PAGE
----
Herbert Murerwa, then Minister of Finance was quoted in the Herald of 15 November 1997 as saying that the government had a plan to pay (later revealed to be hikes in various taxes, themselves reversed by the end of 1997). The role of the ex-combatants is important not least because of the behaviour of some in their demands which frightened conservative investors and donors. This is obvious in the decision by the European Community to withhold more than Z$300 million support of Zimbabwe’s economic reform programme until clarity was achieved.
Ok, so what else contributed?
The Herald (15/11/1997) stated that analysts at the time said the plunge was due to large foreign currency payments (US$15 million) being made on the same day. “There was forward liquidation of liabilities with money borrowed on the local market on the speculation that the Zimbabwe dollar would be worth much next year  than it is now when they are supposed to make their payments and repayments for foreign commitments” (The Herald, 15/11/1997).
Matters were not helped by the fact that at the time, the Reserve Bank of Zimbabwe had not disclosed the extent of its forex holdings and rumours spread that the coffers were empty, i.e. less than two months reserves to cover imports, leading to panic buying during the week, reaching the pinnacle on 14 November 1997.
The RBZ had announced in the September Monetary Policy that reserves were lower than the previous year, down from close to US$1 billion in August 1996 to less than US$456 million in July 1997; the decline was due to depressed earnings from tobacco and minerals and higher importer demand.
Thus it is clear that a failure by the authorities to provide timely and accurate information to the market which intensified fear and speculation. There were also false rumours in the week of 14 November that the IMF would be suspending its balance of payments support to the country.
And the aftermath?
What is perhaps forgotten in the publicity over the events on 14 November is the fact that the Stock Market also crashed by 560 points in the week of 19 November, at the time its largest ever fall. The Industrials fell from 9,686.01 to 9,126.50 while the Mining stayed put at 654.54 points.
This six percentage point decline was blamed on the continued uncertainty over the payouts, the designation of over 1,500 commercial farms for forced acquisition, news of increased taxes and thus less disposable consumer income, and the lack of progress on balance of payment support for ESAP. The decision by the RBZ to increase the rediscount rate by three percentage points to 28,5%, the second such increase in 1997, and the suspension of corporate foreign currency accounts (FCAs) in support of the tumbling local dollar, did not help.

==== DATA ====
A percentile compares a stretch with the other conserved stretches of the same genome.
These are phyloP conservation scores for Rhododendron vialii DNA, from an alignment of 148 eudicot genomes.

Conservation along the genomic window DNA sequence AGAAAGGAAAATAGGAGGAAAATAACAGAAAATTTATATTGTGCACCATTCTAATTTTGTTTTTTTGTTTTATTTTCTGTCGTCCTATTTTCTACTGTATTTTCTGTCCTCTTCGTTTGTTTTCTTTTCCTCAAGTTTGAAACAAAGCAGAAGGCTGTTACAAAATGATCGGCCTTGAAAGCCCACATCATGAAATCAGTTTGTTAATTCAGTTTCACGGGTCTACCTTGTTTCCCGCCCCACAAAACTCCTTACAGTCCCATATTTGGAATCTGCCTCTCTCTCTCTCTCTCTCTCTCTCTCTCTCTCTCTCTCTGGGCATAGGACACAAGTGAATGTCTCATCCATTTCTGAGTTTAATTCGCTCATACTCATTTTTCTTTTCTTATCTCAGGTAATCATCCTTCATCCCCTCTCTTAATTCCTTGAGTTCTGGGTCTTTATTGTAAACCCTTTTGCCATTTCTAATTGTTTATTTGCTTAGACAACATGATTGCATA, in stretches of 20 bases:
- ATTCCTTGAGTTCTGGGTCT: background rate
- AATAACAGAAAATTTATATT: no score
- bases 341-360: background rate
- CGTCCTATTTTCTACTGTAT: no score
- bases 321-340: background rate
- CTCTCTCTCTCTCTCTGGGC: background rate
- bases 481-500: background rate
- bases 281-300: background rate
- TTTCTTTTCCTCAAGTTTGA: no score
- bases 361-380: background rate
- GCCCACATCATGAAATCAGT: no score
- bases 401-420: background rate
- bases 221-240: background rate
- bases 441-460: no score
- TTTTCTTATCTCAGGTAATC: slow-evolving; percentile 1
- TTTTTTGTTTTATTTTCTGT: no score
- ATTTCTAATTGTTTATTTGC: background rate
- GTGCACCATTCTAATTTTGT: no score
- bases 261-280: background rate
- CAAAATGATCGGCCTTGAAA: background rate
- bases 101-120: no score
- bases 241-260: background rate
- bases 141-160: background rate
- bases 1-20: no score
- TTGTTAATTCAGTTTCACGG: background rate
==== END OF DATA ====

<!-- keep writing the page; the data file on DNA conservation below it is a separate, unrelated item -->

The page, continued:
The RBZ forced all corporates to liquidate their FCAs by 21 November 1997 in a vain attempt to push at least US$160 million onto the local market and further stabilise the Zimdollar. Banks would only be allowed to hold US$5 million or 20% of their capital whichever was lower, while bureaux de change were allowed only US$500,000. Any amounts above that had to be sold on the market.
Exporters thus faced the real threat of losing access to their own forex for importing essential inputs. Heavy losses were reported for Delta, Meikles, Barclays, BAT, Capri Group, Border Timbers and Chemco; overall Z$4 billion was wiped off the value of quoted companies in that week.
Black Friday’s legacy remains.
Unprecedented inflation was experienced in the immediate aftermath of Black Friday, leading in January and October 1998 to price increases for maize, bread and fuel. The government reacted to the perceived threat by moving back into dirigiste territory: imposing a mid-1998 price freeze on staple goods, a late-1998 tariff on luxury imports.
Unhappiness with the economic situation saw the rise of trade union politics culminating in the formation of the first effective opposition party in nearly a decade. Some companies, already struggling due to the shrinkage imposed by ESAP, began to close although it was not until the hyperinflation of the 2000s that industrial production crashed.
Consequently, the informal sector bloomed beyond imagination to the extent that in the 1999-2000 fiscal year it was estimated by the World Bank to be 59.4% of GDP, the highest in Africa. In November 2000, the Confederation of Zimbabwean Industries (CZI) reported that at least 1,7 million people were being supported by the informal sector.
Many people chose to leave Zimbabwe before 2000, citing a lack of “opportunities,” and thus we see the beginnings of the significant diaspora whose remittances continue to underwrite the economy.
Black Friday irrevocably changed the Zimbabwean financial landscape, and has continued to influence socio-economic directions for more than twenty years.